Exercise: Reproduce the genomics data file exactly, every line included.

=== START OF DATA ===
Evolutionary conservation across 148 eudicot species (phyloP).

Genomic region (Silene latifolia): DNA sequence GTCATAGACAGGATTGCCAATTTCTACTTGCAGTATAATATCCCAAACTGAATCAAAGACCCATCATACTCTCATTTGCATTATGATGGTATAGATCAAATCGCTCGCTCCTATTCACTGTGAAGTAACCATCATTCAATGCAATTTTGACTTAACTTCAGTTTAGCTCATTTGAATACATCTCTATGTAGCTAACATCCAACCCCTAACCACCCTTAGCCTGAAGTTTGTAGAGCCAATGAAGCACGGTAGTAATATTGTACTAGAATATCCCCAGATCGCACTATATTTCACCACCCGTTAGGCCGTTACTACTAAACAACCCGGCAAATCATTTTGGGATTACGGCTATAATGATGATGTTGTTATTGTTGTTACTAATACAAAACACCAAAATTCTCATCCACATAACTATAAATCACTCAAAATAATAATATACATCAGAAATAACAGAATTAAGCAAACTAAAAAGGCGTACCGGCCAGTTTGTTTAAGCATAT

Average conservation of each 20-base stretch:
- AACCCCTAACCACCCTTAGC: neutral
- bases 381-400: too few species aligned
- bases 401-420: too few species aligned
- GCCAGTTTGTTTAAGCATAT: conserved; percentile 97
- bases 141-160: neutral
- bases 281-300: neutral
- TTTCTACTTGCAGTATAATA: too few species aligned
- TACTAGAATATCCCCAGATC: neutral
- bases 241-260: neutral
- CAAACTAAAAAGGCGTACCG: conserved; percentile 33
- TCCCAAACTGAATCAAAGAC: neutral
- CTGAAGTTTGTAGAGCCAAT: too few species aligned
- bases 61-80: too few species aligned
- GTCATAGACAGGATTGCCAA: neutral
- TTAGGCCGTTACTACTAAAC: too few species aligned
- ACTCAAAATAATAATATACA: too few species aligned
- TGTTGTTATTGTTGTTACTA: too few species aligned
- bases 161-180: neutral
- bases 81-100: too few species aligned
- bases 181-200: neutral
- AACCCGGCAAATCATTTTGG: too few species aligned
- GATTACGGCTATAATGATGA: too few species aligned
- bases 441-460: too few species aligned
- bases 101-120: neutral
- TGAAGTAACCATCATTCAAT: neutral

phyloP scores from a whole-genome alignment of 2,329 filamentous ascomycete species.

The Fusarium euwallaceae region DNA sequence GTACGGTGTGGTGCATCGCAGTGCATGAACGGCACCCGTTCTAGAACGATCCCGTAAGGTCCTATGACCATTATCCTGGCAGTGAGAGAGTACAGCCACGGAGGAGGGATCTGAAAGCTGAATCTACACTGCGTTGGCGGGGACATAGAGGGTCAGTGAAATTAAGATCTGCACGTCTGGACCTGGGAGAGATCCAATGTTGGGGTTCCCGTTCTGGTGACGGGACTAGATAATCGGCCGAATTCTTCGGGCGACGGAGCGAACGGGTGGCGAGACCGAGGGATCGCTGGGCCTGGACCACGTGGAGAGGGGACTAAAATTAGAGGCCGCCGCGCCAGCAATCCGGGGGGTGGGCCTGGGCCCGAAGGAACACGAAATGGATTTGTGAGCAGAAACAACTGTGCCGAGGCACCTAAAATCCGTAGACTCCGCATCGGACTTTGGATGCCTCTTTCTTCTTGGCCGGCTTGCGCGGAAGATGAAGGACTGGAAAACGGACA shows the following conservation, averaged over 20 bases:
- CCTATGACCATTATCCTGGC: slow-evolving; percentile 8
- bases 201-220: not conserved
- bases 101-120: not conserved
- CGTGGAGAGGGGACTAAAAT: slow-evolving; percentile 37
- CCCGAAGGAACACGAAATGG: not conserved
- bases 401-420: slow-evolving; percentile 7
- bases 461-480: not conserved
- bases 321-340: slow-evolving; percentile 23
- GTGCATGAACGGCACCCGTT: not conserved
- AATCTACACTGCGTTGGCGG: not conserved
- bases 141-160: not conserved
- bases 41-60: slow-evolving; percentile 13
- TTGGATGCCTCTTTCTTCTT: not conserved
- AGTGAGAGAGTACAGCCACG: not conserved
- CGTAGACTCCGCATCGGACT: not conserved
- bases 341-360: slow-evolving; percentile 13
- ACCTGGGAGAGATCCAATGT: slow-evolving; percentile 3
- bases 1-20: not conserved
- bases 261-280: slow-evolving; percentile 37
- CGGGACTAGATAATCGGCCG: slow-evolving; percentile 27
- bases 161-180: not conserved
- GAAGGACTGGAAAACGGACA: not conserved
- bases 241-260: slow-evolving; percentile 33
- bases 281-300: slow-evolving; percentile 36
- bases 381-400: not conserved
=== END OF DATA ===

Evolutionary conservation across 148 eudicot species (phyloP).

Genomic region (Silene latifolia): DNA sequence GTCATAGACAGGATTGCCAATTTCTACTTGCAGTATAATATCCCAAACTGAATCAAAGACCCATCATACTCTCATTTGCATTATGATGGTATAGATCAAATCGCTCGCTCCTATTCACTGTGAAGTAACCATCATTCAATGCAATTTTGACTTAACTTCAGTTTAGCTCATTTGAATACATCTCTATGTAGCTAACATCCAACCCCTAACCACCCTTAGCCTGAAGTTTGTAGAGCCAATGAAGCACGGTAGTAATATTGTACTAGAATATCCCCAGATCGCACTATATTTCACCACCCGTTAGGCCGTTACTACTAAACAACCCGGCAAATCATTTTGGGATTACGGCTATAATGATGATGTTGTTATTGTTGTTACTAATACAAAACACCAAAATTCTCATCCACATAACTATAAATCACTCAAAATAATAATATACATCAGAAATAACAGAATTAAGCAAACTAAAAAGGCGTACCGGCCAGTTTGTTTAAGCATAT

Average conservation of each 20-base stretch:
- AACCCCTAACCACCCTTAGC: neutral
- bases 381-400: too few species aligned
- bases 401-420: too few species aligned
- GCCAGTTTGTTTAAGCATAT: conserved; percentile 97
- bases 141-160: neutral
- bases 281-300: neutral
- TTTCTACTTGCAGTATAATA: too few species aligned
- TACTAGAATATCCCCAGATC: neutral
- bases 241-260: neutral
- CAAACTAAAAAGGCGTACCG: conserved; percentile 33
- TCCCAAACTGAATCAAAGAC: neutral
- CTGAAGTTTGTAGAGCCAAT: too few species aligned
- bases 61-80: too few species aligned
- GTCATAGACAGGATTGCCAA: neutral
- TTAGGCCGTTACTACTAAAC: too few species aligned
- ACTCAAAATAATAATATACA: too few species aligned
- TGTTGTTATTGTTGTTACTA: too few species aligned
- bases 161-180: neutral
- bases 81-100: too few species aligned
- bases 181-200: neutral
- AACCCGGCAAATCATTTTGG: too few species aligned
- GATTACGGCTATAATGATGA: too few species aligned
- bases 441-460: too few species aligned
- bases 101-120: neutral
- TGAAGTAACCATCATTCAAT: neutral

phyloP scores from a whole-genome alignment of 2,329 filamentous ascomycete species.

The Fusarium euwallaceae region DNA sequence GTACGGTGTGGTGCATCGCAGTGCATGAACGGCACCCGTTCTAGAACGATCCCGTAAGGTCCTATGACCATTATCCTGGCAGTGAGAGAGTACAGCCACGGAGGAGGGATCTGAAAGCTGAATCTACACTGCGTTGGCGGGGACATAGAGGGTCAGTGAAATTAAGATCTGCACGTCTGGACCTGGGAGAGATCCAATGTTGGGGTTCCCGTTCTGGTGACGGGACTAGATAATCGGCCGAATTCTTCGGGCGACGGAGCGAACGGGTGGCGAGACCGAGGGATCGCTGGGCCTGGACCACGTGGAGAGGGGACTAAAATTAGAGGCCGCCGCGCCAGCAATCCGGGGGGTGGGCCTGGGCCCGAAGGAACACGAAATGGATTTGTGAGCAGAAACAACTGTGCCGAGGCACCTAAAATCCGTAGACTCCGCATCGGACTTTGGATGCCTCTTTCTTCTTGGCCGGCTTGCGCGGAAGATGAAGGACTGGAAAACGGACA shows the following conservation, averaged over 20 bases:
- CCTATGACCATTATCCTGGC: slow-evolving; percentile 8
- bases 201-220: not conserved
- bases 101-120: not conserved
- CGTGGAGAGGGGACTAAAAT: slow-evolving; percentile 37
- CCCGAAGGAACACGAAATGG: not conserved
- bases 401-420: slow-evolving; percentile 7
- bases 461-480: not conserved
- bases 321-340: slow-evolving; percentile 23
- GTGCATGAACGGCACCCGTT: not conserved
- AATCTACACTGCGTTGGCGG: not conserved
- bases 141-160: not conserved
- bases 41-60: slow-evolving; percentile 13
- TTGGATGCCTCTTTCTTCTT: not conserved
- AGTGAGAGAGTACAGCCACG: not conserved
- CGTAGACTCCGCATCGGACT: not conserved
- bases 341-360: slow-evolving; percentile 13
- ACCTGGGAGAGATCCAATGT: slow-evolving; percentile 3
- bases 1-20: not conserved
- bases 261-280: slow-evolving; percentile 37
- CGGGACTAGATAATCGGCCG: slow-evolving; percentile 27
- bases 161-180: not conserved
- GAAGGACTGGAAAACGGACA: not conserved
- bases 241-260: slow-evolving; percentile 33
- bases 281-300: slow-evolving; percentile 36
- bases 381-400: not conserved